Robin Raina’s visits to India are not always limited to his official work. He makes it a point to carve out time to pursue his philanthropic interests, executed by the Robin Raina Foundation. The Ebix boss talks about an ambitious plan to deliver over 6000 homes for the underprivileged, being built across the NCR.
How much do other donors donate to your foundation?
In any given year, around 15 per cent of the funding comes from other donors and about 85 per cent comes personal from me.
Where do you think Indians entrepreneurs stand when it comes to such activities?
Around the world, Indians are known for their humongous activity. Statistically, Americans donate a large amount of money every year. When you look at countries like Pakistan, they would contribute more and it is a reality. This is mainly driven by religious belief and the government who forces them to donate. This has not happened in India till date. We don’t have the concerted effort in such activities in India. The two per cent CSR initiative by the government is a good initiative.
India is changing today and we have a largest, youngest society in the world. These youth want be involved in charity and nation building but don’t know how to be involved.
The question is that if we give money will it reach the right people.
Through my initiatives, I want to glamorous charity so that it will attract youth. Also, there is a need to build transparency when it comes to charity. This will build better example. We need to be extremely secular and make humanity our religion.
How can one rest assured that their donations is going into charity organisations that are not politically and religiously inclined?
On religion front, there is a lot of religion-based charity that takes place in India. One needs to understand that charity is not only about money. It is also about giving your time. This way you know where your donations are going and also you support the community at large.
The biggest project under the foundation was building more than 6,000 homes free of cost for the underprivileged, a project worth USD 20 million of which 2, 700 have already been handed over.
Charity sees no boundaries. I have worked in Pakistan as well. We do not want to be involved with religious causes. My view is that if left to me zero money should go to religious charity with religious-based activity.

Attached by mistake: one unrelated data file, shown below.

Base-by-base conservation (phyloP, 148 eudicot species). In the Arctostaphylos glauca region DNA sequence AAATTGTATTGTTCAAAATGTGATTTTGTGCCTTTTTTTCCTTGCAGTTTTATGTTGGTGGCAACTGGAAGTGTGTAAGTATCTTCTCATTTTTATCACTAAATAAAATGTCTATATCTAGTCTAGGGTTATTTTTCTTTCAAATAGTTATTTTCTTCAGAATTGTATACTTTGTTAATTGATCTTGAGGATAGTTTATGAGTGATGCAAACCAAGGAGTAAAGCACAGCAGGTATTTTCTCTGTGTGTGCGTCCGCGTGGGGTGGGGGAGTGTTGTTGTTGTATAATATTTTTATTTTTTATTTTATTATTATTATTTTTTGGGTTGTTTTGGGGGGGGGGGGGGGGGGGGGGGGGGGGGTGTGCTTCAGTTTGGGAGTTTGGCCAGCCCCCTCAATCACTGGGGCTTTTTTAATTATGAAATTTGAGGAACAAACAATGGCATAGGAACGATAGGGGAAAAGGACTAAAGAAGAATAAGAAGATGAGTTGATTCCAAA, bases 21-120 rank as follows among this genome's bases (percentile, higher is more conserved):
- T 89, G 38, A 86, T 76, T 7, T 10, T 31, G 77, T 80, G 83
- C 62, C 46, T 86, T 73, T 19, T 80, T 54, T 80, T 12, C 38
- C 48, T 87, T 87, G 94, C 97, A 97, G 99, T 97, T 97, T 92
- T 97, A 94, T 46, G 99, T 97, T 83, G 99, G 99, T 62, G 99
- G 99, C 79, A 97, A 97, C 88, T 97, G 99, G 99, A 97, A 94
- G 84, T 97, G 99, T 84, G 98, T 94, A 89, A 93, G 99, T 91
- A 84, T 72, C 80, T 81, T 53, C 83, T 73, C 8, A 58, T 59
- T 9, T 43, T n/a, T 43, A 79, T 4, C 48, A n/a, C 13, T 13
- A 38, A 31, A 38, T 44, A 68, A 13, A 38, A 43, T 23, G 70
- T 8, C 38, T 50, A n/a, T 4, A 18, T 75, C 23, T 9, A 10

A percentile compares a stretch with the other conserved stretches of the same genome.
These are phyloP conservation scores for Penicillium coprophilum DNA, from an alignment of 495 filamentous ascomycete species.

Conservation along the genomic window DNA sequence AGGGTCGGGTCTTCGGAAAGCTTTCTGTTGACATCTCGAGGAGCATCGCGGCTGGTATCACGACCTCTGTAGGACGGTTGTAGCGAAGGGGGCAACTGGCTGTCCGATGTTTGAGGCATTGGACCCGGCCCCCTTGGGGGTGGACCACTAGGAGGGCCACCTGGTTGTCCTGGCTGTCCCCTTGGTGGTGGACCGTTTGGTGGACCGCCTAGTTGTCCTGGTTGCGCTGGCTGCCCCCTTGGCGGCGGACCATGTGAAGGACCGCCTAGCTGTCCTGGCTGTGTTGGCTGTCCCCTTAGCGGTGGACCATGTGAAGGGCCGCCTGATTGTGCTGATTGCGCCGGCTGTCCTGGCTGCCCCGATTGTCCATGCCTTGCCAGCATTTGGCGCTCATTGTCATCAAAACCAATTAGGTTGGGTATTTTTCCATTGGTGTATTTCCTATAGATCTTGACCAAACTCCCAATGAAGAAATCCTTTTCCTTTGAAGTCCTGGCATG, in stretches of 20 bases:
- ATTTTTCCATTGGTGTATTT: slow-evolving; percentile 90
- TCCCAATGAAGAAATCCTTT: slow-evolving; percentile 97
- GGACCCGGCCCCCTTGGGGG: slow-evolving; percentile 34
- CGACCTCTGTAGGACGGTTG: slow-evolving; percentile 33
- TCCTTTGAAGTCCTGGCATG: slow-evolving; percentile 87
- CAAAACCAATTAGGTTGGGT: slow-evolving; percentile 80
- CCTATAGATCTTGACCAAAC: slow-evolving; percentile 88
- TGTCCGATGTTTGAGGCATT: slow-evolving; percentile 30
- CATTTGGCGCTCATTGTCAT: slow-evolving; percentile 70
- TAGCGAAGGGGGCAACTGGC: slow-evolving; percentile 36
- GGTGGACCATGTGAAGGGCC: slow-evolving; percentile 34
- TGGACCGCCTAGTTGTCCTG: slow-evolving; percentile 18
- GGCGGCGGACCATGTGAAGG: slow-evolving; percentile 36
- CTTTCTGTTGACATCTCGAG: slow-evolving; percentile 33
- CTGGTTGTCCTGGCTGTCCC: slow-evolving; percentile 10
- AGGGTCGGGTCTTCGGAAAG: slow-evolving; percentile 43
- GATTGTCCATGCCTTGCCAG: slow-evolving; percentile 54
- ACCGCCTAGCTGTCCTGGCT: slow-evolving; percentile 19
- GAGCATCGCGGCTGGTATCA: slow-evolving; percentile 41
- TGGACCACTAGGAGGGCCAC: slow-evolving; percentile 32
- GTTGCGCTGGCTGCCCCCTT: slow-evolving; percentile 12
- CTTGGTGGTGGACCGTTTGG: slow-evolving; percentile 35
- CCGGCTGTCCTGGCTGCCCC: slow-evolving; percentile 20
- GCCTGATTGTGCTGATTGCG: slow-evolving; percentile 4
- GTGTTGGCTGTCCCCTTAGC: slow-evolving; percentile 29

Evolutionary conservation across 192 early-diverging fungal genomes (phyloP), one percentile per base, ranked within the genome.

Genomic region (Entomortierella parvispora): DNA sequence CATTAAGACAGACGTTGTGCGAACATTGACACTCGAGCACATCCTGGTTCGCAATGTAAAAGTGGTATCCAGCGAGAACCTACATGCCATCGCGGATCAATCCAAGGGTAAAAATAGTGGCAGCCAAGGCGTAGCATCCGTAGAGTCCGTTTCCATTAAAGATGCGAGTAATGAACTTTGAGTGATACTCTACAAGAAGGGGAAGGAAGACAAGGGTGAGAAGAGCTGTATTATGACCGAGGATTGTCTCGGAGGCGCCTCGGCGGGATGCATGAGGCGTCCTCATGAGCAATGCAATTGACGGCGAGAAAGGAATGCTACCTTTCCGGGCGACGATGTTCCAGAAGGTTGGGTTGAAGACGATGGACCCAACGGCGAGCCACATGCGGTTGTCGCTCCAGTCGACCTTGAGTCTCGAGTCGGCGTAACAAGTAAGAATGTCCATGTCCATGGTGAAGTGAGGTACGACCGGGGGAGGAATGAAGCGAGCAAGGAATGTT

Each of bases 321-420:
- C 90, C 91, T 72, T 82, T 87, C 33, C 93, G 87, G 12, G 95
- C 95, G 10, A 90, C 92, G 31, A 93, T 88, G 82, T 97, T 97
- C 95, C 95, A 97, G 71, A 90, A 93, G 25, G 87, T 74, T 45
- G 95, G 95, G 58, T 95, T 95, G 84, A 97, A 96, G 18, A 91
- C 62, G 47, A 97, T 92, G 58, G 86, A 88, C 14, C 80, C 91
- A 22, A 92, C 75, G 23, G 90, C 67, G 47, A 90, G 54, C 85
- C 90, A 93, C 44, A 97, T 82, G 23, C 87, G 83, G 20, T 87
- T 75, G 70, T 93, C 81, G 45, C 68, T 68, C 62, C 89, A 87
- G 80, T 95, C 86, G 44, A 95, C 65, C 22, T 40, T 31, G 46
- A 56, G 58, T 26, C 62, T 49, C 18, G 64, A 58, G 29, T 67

For instance, Bill gates and Melinda Gates—their work is inspiring. They wanted to make sure that they can reach out to as many people as possible. He gave up on his work route with Microsoft and is involved in social activities.
Do you aspire to take your foundation to levels Bill Gates has taken his?
I do not intent to take it to that level. I do not have such aspirations when it comes to giving charity.
I am in a process of writing a book, ‘Blueprint to Death’. In the book, I am trying to write about my desire to burn all the wealth that I have by the time I die. So I believe the foundation is not about the size but the lives it will touch. Bill Gates knows that he cannot change the world but he knows that he can change it to some degree. I will touch few lives in my lifetime and I want to continue doing that. It does not mean I want to emulate Bill Gates.
Capitalism is catching up around the world. What is your view on that?
There is nothing bad about capitalism. I am a big supporter of Capitalism. It actually creates jobs and offers better living standards. It does not mean we go after the underprivileged and finish them.
When you say socialism, you need to have money. Follow capitalism first to make money, then follow socialism from the perspective of help the under privileged.
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